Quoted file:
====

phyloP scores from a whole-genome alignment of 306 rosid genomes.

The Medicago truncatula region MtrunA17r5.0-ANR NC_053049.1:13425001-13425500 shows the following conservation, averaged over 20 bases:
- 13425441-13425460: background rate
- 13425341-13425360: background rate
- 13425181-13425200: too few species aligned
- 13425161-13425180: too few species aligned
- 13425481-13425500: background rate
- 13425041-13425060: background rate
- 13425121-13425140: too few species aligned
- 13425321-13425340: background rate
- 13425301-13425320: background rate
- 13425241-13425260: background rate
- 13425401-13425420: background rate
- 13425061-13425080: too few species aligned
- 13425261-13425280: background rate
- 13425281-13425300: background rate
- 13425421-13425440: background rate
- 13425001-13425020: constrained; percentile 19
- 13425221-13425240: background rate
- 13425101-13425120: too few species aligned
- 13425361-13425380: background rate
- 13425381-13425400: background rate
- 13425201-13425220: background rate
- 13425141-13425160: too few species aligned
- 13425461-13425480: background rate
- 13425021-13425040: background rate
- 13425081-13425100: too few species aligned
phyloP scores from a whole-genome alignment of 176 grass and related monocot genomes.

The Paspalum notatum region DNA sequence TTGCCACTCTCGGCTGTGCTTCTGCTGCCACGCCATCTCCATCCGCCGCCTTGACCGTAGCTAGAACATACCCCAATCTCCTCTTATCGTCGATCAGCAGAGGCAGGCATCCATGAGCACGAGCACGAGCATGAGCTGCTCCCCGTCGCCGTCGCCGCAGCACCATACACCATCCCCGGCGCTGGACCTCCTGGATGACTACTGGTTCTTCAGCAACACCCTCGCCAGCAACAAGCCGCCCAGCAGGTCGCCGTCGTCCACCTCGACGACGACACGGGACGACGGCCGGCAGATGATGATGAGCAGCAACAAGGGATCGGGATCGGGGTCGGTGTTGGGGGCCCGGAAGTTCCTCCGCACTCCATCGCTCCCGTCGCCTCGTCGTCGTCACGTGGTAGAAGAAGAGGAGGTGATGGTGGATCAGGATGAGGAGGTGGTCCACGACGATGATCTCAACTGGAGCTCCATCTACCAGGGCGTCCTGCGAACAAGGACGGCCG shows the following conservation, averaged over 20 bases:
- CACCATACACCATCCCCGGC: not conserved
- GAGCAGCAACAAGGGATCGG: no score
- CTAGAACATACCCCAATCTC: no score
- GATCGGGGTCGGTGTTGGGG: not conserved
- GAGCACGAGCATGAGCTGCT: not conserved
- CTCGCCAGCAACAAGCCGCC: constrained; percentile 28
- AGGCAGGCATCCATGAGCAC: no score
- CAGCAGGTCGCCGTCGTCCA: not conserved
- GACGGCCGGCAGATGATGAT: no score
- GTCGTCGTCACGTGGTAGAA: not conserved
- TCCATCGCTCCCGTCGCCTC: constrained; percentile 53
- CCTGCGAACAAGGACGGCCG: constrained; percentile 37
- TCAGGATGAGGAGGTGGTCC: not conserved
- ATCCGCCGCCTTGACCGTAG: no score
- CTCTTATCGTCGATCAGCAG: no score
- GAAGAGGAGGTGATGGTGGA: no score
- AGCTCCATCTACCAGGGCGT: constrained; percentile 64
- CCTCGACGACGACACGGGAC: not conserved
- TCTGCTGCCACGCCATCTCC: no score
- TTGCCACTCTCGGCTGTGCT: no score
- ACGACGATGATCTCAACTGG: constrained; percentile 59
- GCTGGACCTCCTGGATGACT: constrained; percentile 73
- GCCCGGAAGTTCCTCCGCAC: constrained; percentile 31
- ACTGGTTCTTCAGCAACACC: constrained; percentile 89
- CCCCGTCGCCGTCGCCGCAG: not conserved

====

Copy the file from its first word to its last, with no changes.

phyloP scores from a whole-genome alignment of 306 rosid genomes.

The Medicago truncatula region MtrunA17r5.0-ANR NC_053049.1:13425001-13425500 shows the following conservation, averaged over 20 bases:
- 13425441-13425460: background rate
- 13425341-13425360: background rate
- 13425181-13425200: too few species aligned
- 13425161-13425180: too few species aligned
- 13425481-13425500: background rate
- 13425041-13425060: background rate
- 13425121-13425140: too few species aligned
- 13425321-13425340: background rate
- 13425301-13425320: background rate
- 13425241-13425260: background rate
- 13425401-13425420: background rate
- 13425061-13425080: too few species aligned
- 13425261-13425280: background rate
- 13425281-13425300: background rate
- 13425421-13425440: background rate
- 13425001-13425020: constrained; percentile 19
- 13425221-13425240: background rate
- 13425101-13425120: too few species aligned
- 13425361-13425380: background rate
- 13425381-13425400: background rate
- 13425201-13425220: background rate
- 13425141-13425160: too few species aligned
- 13425461-13425480: background rate
- 13425021-13425040: background rate
- 13425081-13425100: too few species aligned
phyloP scores from a whole-genome alignment of 176 grass and related monocot genomes.

The Paspalum notatum region DNA sequence TTGCCACTCTCGGCTGTGCTTCTGCTGCCACGCCATCTCCATCCGCCGCCTTGACCGTAGCTAGAACATACCCCAATCTCCTCTTATCGTCGATCAGCAGAGGCAGGCATCCATGAGCACGAGCACGAGCATGAGCTGCTCCCCGTCGCCGTCGCCGCAGCACCATACACCATCCCCGGCGCTGGACCTCCTGGATGACTACTGGTTCTTCAGCAACACCCTCGCCAGCAACAAGCCGCCCAGCAGGTCGCCGTCGTCCACCTCGACGACGACACGGGACGACGGCCGGCAGATGATGATGAGCAGCAACAAGGGATCGGGATCGGGGTCGGTGTTGGGGGCCCGGAAGTTCCTCCGCACTCCATCGCTCCCGTCGCCTCGTCGTCGTCACGTGGTAGAAGAAGAGGAGGTGATGGTGGATCAGGATGAGGAGGTGGTCCACGACGATGATCTCAACTGGAGCTCCATCTACCAGGGCGTCCTGCGAACAAGGACGGCCG shows the following conservation, averaged over 20 bases:
- CACCATACACCATCCCCGGC: not conserved
- GAGCAGCAACAAGGGATCGG: no score
- CTAGAACATACCCCAATCTC: no score
- GATCGGGGTCGGTGTTGGGG: not conserved
- GAGCACGAGCATGAGCTGCT: not conserved
- CTCGCCAGCAACAAGCCGCC: constrained; percentile 28
- AGGCAGGCATCCATGAGCAC: no score
- CAGCAGGTCGCCGTCGTCCA: not conserved
- GACGGCCGGCAGATGATGAT: no score
- GTCGTCGTCACGTGGTAGAA: not conserved
- TCCATCGCTCCCGTCGCCTC: constrained; percentile 53
- CCTGCGAACAAGGACGGCCG: constrained; percentile 37
- TCAGGATGAGGAGGTGGTCC: not conserved
- ATCCGCCGCCTTGACCGTAG: no score
- CTCTTATCGTCGATCAGCAG: no score
- GAAGAGGAGGTGATGGTGGA: no score
- AGCTCCATCTACCAGGGCGT: constrained; percentile 64
- CCTCGACGACGACACGGGAC: not conserved
- TCTGCTGCCACGCCATCTCC: no score
- TTGCCACTCTCGGCTGTGCT: no score
- ACGACGATGATCTCAACTGG: constrained; percentile 59
- GCTGGACCTCCTGGATGACT: constrained; percentile 73
- GCCCGGAAGTTCCTCCGCAC: constrained; percentile 31
- ACTGGTTCTTCAGCAACACC: constrained; percentile 89
- CCCCGTCGCCGTCGCCGCAG: not conserved